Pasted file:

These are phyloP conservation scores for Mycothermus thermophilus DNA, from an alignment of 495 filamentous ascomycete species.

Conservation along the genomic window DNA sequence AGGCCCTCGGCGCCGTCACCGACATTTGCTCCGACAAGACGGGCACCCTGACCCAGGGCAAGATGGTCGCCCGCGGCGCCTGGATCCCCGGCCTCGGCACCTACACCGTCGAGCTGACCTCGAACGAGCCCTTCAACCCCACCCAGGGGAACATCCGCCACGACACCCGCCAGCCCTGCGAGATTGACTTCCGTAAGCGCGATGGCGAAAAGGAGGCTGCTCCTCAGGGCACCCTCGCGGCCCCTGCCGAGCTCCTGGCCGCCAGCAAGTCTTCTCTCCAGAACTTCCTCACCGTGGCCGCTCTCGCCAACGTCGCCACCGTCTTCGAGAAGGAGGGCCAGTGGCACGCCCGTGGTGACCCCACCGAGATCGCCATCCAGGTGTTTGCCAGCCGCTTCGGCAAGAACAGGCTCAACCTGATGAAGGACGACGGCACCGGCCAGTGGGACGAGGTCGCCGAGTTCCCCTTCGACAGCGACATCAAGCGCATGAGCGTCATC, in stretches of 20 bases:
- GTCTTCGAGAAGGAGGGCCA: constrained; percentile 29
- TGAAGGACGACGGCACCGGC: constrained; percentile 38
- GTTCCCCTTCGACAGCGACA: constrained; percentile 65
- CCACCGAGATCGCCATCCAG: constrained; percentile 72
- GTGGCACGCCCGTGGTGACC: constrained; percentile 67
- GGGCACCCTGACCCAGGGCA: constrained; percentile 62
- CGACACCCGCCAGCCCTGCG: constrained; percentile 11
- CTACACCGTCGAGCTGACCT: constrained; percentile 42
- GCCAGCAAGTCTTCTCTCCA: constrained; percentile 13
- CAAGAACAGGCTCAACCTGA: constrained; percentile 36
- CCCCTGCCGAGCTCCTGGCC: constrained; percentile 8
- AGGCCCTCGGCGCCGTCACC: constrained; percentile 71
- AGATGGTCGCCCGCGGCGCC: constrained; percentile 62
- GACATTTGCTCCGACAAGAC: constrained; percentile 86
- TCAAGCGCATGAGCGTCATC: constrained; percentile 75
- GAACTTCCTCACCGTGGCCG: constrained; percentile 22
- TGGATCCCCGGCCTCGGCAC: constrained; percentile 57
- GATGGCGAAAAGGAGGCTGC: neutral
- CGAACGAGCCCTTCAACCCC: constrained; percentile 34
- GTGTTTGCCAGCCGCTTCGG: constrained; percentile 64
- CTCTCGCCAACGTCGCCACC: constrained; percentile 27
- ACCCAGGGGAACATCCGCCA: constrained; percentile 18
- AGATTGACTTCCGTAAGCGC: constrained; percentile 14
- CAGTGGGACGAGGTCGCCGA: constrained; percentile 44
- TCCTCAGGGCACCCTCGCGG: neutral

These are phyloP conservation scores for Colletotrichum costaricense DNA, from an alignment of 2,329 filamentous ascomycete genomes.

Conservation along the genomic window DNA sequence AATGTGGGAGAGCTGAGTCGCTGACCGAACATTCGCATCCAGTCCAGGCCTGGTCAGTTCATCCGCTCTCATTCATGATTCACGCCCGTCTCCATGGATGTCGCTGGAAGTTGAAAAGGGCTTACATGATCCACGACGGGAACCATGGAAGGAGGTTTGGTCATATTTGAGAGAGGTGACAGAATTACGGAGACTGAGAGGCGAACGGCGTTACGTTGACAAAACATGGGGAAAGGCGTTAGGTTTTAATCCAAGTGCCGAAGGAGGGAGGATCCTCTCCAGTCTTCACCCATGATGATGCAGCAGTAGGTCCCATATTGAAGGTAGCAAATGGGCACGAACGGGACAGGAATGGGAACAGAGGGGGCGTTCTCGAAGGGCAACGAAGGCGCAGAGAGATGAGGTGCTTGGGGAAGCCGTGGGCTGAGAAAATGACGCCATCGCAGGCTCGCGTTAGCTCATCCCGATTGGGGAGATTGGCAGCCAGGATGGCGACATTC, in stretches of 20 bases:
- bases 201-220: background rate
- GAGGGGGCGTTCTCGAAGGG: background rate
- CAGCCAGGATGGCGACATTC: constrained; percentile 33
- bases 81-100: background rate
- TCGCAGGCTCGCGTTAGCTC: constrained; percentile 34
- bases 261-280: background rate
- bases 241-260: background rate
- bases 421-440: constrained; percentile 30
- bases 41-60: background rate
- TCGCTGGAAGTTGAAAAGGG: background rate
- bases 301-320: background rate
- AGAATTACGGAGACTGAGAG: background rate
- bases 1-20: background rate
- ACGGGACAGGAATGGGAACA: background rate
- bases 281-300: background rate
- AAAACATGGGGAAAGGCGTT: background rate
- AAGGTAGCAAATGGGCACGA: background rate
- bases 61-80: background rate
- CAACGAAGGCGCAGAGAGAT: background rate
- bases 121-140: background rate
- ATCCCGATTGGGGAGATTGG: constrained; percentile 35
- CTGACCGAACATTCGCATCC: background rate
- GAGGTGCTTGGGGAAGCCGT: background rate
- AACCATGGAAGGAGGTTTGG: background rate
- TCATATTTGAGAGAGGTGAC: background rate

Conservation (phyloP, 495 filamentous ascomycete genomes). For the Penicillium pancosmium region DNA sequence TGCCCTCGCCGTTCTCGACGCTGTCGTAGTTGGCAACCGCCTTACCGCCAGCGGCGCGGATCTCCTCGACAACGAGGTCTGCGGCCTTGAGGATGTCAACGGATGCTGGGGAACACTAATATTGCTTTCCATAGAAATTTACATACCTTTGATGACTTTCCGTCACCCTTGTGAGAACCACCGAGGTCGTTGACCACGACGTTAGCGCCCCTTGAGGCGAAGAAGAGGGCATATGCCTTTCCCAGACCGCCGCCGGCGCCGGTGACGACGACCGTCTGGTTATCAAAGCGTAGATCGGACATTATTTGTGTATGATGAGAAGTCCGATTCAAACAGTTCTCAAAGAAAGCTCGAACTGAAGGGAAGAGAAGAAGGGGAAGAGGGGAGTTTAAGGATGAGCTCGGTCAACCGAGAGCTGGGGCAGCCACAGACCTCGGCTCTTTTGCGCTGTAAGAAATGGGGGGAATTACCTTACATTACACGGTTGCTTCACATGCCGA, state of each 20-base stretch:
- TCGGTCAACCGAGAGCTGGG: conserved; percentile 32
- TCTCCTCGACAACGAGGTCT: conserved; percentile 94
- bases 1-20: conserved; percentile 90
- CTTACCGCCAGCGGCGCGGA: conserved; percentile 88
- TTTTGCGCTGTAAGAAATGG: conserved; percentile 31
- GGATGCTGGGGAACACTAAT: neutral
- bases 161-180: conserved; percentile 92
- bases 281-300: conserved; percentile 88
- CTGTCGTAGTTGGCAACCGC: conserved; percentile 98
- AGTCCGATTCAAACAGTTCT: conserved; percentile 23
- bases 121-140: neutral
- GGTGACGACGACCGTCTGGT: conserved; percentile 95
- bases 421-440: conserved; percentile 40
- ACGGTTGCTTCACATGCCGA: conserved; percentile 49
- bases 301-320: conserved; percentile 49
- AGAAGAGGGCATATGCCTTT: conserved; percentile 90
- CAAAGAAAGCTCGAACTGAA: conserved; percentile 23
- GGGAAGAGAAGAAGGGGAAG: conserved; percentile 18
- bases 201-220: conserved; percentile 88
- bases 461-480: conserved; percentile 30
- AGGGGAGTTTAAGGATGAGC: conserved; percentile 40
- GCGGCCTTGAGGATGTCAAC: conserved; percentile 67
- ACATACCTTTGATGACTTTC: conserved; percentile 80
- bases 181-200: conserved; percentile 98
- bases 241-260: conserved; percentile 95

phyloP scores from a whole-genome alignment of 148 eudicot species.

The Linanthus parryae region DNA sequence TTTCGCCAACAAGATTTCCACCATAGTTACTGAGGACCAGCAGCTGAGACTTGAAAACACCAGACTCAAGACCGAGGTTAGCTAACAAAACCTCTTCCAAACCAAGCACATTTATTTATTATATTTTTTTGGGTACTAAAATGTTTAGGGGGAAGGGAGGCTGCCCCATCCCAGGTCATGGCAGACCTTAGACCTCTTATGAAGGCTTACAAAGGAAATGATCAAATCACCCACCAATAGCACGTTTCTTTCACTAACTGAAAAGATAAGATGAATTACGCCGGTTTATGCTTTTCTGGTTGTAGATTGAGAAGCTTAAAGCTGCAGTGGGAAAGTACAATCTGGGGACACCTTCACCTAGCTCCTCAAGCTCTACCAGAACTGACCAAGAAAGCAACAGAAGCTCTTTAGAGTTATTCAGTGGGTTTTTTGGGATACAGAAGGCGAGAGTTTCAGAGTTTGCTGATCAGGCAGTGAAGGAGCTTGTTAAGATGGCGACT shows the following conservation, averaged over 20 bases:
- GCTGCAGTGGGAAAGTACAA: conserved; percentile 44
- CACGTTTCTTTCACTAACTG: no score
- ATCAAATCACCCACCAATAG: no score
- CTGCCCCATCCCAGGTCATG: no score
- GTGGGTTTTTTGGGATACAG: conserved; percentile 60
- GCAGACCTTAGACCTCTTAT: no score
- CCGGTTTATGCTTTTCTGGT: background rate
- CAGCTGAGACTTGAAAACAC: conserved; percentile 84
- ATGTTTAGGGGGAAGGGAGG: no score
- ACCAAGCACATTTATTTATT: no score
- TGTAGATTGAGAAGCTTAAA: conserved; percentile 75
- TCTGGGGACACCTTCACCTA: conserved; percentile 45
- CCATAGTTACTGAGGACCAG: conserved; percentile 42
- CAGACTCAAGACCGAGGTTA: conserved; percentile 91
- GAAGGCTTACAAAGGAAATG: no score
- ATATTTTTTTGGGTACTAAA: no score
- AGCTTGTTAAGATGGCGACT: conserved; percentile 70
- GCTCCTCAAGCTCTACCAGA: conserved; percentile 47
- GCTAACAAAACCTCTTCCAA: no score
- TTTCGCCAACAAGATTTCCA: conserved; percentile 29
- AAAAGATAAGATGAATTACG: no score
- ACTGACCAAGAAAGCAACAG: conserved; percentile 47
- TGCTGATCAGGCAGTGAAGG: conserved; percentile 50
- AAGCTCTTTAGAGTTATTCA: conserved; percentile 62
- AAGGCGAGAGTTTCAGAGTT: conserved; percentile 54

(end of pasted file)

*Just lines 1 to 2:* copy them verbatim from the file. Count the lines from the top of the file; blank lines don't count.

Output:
These are phyloP conservation scores for Mycothermus thermophilus DNA, from an alignment of 495 filamentous ascomycete species.

Conservation along the genomic window DNA sequence AGGCCCTCGGCGCCGTCACCGACATTTGCTCCGACAAGACGGGCACCCTGACCCAGGGCAAGATGGTCGCCCGCGGCGCCTGGATCCCCGGCCTCGGCACCTACACCGTCGAGCTGACCTCGAACGAGCCCTTCAACCCCACCCAGGGGAACATCCGCCACGACACCCGCCAGCCCTGCGAGATTGACTTCCGTAAGCGCGATGGCGAAAAGGAGGCTGCTCCTCAGGGCACCCTCGCGGCCCCTGCCGAGCTCCTGGCCGCCAGCAAGTCTTCTCTCCAGAACTTCCTCACCGTGGCCGCTCTCGCCAACGTCGCCACCGTCTTCGAGAAGGAGGGCCAGTGGCACGCCCGTGGTGACCCCACCGAGATCGCCATCCAGGTGTTTGCCAGCCGCTTCGGCAAGAACAGGCTCAACCTGATGAAGGACGACGGCACCGGCCAGTGGGACGAGGTCGCCGAGTTCCCCTTCGACAGCGACATCAAGCGCATGAGCGTCATC, in stretches of 20 bases: